While some fans might have been thinking about heading for the exits as Aldershot held their single goal lead heading towards the 120th minute, Daryl McMahon still felt his side could conjure one last chance. And his skipper repaid that faith by getting his head on to Dean Rance’s cross in the play-off eliminator’s death throes.
“You never let go, ever,” McMahon told BBC Radio Kent’s Matt Cole. “This team’s got that [belief] in abundance. The last few weeks you’ve seen the characters in this team and it rarely gets mentioned. This team is full of character and belief and togetherness. We’ve proved it over three years. We’re never a team that gets beaten easily. If you beat us, you’ve really got to beat us.
“We actually said with a minute to go it would be nice if we could turn what happened against Maidstone to happen to us now and get a goal in the last minute and win the penalties and it did. In that instance you always get one chance and as Dean hooked it in, you’ve seen Dave Winfield coming in and it was just a matter of if he could score or not. I’m delighted for him because he’s been unbelievable for me for two years now, a terrific captain and leader.”
Given his experiences in that final against Maidstone, McMahon felt empathy for Shots boss Gary Waddock who saw victory snatched from his grasp.
“It was brilliant but before we [ran over to the fans], we shook Gary [Waddock’s] hand,” McMahon said. “He’s a terrific man and manager and his team’s an excellent team as well. They play football the right way and credit to him and his team.
It was a real team performance at the EBB Stadium but Jack Connors, for so long an unsung hero, proved himself as central to the cause once more after scoring his first goal at Torquay last weekend.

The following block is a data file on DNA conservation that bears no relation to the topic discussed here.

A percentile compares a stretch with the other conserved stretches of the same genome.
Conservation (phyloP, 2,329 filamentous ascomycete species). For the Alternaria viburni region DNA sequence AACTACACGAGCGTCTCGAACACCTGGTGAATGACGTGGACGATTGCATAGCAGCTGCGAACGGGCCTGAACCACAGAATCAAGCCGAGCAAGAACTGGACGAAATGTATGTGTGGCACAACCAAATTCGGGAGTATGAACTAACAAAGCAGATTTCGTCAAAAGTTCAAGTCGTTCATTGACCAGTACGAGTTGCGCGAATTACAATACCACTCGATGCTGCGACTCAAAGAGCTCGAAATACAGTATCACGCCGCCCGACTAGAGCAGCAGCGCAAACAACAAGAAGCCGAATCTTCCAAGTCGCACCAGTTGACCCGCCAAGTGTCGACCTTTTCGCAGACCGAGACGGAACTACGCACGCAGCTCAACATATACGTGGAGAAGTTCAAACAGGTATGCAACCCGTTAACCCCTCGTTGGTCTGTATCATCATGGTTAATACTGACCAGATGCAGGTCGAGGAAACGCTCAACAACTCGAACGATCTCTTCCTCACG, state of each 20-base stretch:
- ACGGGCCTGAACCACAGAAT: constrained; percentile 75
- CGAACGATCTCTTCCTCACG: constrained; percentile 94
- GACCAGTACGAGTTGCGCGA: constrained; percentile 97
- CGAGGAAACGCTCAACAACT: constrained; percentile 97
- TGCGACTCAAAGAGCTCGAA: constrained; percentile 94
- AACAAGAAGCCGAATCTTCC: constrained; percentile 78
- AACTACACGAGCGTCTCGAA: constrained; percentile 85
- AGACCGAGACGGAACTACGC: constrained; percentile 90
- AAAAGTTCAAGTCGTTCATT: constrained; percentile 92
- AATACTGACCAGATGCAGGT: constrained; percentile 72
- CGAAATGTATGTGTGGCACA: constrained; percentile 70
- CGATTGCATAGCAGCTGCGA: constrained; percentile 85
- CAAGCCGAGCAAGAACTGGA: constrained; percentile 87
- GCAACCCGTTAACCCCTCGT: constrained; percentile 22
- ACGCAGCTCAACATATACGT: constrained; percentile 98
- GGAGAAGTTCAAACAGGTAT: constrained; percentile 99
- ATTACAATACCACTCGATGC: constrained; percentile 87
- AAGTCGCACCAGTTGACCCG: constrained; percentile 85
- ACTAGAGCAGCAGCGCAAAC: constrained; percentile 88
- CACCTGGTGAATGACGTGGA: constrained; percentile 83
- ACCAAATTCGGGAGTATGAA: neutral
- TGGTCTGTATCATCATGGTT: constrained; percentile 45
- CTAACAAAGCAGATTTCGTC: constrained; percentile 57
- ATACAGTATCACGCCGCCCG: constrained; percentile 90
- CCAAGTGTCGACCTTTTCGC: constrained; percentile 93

“Bushy’s been terrific,” McMahon said, “but it was in terms of how Aldershot would play tonight. Jack can get out quicker to win the ball and we have him there for attacking reasons as well. He’s very very good in one v one and good across the ground and he’s got technical quality.”
Mentally, the game was an exhausting spectacle and McMahon admitted it drained him but he was pleased his players never let it affect their levels.
“You’re normally drained when you watch us play,” he said. “I’m delighted for everyone to win. A lot of hard work and a lot of belief as well. You can see the depth of the players’ character today, it came shining through again. The emotion… I don’t know at the minute. I’ll let it settle in the first night at home and then get ready for Tranmere on Saturday. We’re a fit bunch and we got stronger tonight. To score right at the death shows that mental and physical fitness.”